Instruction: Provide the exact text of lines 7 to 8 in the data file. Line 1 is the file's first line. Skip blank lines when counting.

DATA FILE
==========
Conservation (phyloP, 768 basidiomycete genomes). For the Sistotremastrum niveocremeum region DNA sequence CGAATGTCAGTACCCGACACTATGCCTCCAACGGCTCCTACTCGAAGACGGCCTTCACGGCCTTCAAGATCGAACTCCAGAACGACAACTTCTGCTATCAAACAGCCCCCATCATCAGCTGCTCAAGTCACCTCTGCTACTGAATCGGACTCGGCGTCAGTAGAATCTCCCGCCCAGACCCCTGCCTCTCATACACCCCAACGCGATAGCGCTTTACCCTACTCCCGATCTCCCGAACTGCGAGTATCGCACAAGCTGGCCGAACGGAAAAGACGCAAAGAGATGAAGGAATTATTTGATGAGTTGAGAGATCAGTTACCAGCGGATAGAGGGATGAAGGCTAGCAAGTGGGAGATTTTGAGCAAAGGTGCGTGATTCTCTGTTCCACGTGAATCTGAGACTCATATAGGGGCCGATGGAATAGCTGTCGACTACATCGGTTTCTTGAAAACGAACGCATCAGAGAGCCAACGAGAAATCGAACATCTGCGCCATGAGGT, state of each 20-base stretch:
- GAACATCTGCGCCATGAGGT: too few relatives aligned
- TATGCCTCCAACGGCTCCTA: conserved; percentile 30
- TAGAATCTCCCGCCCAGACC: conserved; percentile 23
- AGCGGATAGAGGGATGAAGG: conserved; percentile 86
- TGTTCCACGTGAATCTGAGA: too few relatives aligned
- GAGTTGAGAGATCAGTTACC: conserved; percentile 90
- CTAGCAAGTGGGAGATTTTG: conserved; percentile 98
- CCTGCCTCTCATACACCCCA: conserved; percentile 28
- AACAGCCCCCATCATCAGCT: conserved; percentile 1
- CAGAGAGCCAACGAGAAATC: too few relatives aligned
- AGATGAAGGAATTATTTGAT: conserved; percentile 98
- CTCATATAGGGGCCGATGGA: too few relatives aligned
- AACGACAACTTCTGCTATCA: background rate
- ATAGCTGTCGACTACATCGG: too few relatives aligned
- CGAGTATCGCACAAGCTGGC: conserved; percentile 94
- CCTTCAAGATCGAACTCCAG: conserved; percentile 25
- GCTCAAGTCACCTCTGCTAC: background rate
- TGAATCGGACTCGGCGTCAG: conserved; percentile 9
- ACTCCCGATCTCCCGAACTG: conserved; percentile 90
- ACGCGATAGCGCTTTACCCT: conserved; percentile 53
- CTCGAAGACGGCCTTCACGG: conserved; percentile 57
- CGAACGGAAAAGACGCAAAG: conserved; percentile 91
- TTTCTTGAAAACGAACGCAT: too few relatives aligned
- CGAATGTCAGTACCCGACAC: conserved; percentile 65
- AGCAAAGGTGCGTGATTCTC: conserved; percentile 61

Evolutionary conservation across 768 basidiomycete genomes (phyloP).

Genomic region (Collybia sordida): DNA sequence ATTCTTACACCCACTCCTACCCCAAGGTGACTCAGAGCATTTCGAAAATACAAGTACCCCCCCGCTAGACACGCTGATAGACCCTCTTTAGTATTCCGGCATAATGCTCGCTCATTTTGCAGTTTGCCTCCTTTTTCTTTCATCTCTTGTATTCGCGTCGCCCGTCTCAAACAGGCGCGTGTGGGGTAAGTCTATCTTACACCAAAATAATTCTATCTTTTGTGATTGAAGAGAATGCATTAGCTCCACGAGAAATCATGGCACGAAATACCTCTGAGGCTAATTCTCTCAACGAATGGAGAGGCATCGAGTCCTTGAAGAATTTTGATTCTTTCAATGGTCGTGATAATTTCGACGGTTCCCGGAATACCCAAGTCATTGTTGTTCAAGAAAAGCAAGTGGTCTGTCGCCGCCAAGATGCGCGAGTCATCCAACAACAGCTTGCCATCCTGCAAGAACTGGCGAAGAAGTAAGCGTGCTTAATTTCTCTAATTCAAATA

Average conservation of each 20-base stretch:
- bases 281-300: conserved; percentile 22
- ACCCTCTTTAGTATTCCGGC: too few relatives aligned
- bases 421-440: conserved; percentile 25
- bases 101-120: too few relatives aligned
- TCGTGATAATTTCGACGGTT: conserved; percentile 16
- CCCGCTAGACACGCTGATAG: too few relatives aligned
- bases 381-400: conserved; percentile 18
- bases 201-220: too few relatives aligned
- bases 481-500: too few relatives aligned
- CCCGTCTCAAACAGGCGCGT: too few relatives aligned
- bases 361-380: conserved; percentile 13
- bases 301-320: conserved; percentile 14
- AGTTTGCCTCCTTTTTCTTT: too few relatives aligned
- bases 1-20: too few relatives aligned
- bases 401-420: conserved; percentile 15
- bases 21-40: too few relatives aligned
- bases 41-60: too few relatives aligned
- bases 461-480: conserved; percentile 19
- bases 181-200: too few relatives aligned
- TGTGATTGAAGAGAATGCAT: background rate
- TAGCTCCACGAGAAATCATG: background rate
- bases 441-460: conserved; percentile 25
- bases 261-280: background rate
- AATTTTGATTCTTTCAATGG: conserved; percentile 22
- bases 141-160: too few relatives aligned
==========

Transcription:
- GAGTTGAGAGATCAGTTACC: conserved; percentile 90
- CTAGCAAGTGGGAGATTTTG: conserved; percentile 98